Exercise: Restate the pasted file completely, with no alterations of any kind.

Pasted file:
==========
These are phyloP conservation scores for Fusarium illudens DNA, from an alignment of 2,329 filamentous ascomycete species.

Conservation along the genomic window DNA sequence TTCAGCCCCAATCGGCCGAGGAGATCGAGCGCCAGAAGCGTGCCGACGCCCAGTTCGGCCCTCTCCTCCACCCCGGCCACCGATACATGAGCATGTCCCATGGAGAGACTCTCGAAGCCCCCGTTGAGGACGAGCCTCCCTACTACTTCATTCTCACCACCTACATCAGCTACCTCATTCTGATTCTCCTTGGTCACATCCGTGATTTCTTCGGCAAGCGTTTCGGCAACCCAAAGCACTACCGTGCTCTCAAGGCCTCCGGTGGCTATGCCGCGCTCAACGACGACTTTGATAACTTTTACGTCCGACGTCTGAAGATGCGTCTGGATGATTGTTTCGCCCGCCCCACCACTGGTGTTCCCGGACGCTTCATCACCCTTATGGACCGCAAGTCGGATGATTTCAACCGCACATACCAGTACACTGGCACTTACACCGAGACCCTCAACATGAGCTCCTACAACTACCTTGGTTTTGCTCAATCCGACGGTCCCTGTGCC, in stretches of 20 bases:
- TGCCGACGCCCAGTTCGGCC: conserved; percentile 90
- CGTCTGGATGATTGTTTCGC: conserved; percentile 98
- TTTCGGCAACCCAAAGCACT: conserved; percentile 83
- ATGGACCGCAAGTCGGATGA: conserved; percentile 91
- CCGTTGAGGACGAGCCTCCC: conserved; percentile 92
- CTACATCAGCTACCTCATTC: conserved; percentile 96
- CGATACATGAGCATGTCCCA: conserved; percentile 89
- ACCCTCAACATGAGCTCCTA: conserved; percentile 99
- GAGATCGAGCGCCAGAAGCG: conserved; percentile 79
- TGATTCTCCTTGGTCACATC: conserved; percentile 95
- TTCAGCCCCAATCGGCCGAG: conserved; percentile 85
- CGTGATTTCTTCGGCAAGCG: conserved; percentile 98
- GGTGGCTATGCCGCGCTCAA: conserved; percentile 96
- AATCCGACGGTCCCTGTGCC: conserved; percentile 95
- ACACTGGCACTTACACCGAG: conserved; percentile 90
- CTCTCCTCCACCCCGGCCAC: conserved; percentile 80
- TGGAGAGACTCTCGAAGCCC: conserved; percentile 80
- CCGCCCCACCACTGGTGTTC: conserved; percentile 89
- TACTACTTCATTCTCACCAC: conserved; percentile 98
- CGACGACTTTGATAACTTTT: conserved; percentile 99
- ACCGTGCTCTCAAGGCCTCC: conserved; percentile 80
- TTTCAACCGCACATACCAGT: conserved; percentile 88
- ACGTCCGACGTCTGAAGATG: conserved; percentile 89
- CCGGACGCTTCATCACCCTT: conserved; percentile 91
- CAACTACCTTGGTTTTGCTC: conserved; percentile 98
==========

These are phyloP conservation scores for Fusarium illudens DNA, from an alignment of 2,329 filamentous ascomycete species.

Conservation along the genomic window DNA sequence TTCAGCCCCAATCGGCCGAGGAGATCGAGCGCCAGAAGCGTGCCGACGCCCAGTTCGGCCCTCTCCTCCACCCCGGCCACCGATACATGAGCATGTCCCATGGAGAGACTCTCGAAGCCCCCGTTGAGGACGAGCCTCCCTACTACTTCATTCTCACCACCTACATCAGCTACCTCATTCTGATTCTCCTTGGTCACATCCGTGATTTCTTCGGCAAGCGTTTCGGCAACCCAAAGCACTACCGTGCTCTCAAGGCCTCCGGTGGCTATGCCGCGCTCAACGACGACTTTGATAACTTTTACGTCCGACGTCTGAAGATGCGTCTGGATGATTGTTTCGCCCGCCCCACCACTGGTGTTCCCGGACGCTTCATCACCCTTATGGACCGCAAGTCGGATGATTTCAACCGCACATACCAGTACACTGGCACTTACACCGAGACCCTCAACATGAGCTCCTACAACTACCTTGGTTTTGCTCAATCCGACGGTCCCTGTGCC, in stretches of 20 bases:
- TGCCGACGCCCAGTTCGGCC: conserved; percentile 90
- CGTCTGGATGATTGTTTCGC: conserved; percentile 98
- TTTCGGCAACCCAAAGCACT: conserved; percentile 83
- ATGGACCGCAAGTCGGATGA: conserved; percentile 91
- CCGTTGAGGACGAGCCTCCC: conserved; percentile 92
- CTACATCAGCTACCTCATTC: conserved; percentile 96
- CGATACATGAGCATGTCCCA: conserved; percentile 89
- ACCCTCAACATGAGCTCCTA: conserved; percentile 99
- GAGATCGAGCGCCAGAAGCG: conserved; percentile 79
- TGATTCTCCTTGGTCACATC: conserved; percentile 95
- TTCAGCCCCAATCGGCCGAG: conserved; percentile 85
- CGTGATTTCTTCGGCAAGCG: conserved; percentile 98
- GGTGGCTATGCCGCGCTCAA: conserved; percentile 96
- AATCCGACGGTCCCTGTGCC: conserved; percentile 95
- ACACTGGCACTTACACCGAG: conserved; percentile 90
- CTCTCCTCCACCCCGGCCAC: conserved; percentile 80
- TGGAGAGACTCTCGAAGCCC: conserved; percentile 80
- CCGCCCCACCACTGGTGTTC: conserved; percentile 89
- TACTACTTCATTCTCACCAC: conserved; percentile 98
- CGACGACTTTGATAACTTTT: conserved; percentile 99
- ACCGTGCTCTCAAGGCCTCC: conserved; percentile 80
- TTTCAACCGCACATACCAGT: conserved; percentile 88
- ACGTCCGACGTCTGAAGATG: conserved; percentile 89
- CCGGACGCTTCATCACCCTT: conserved; percentile 91
- CAACTACCTTGGTTTTGCTC: conserved; percentile 98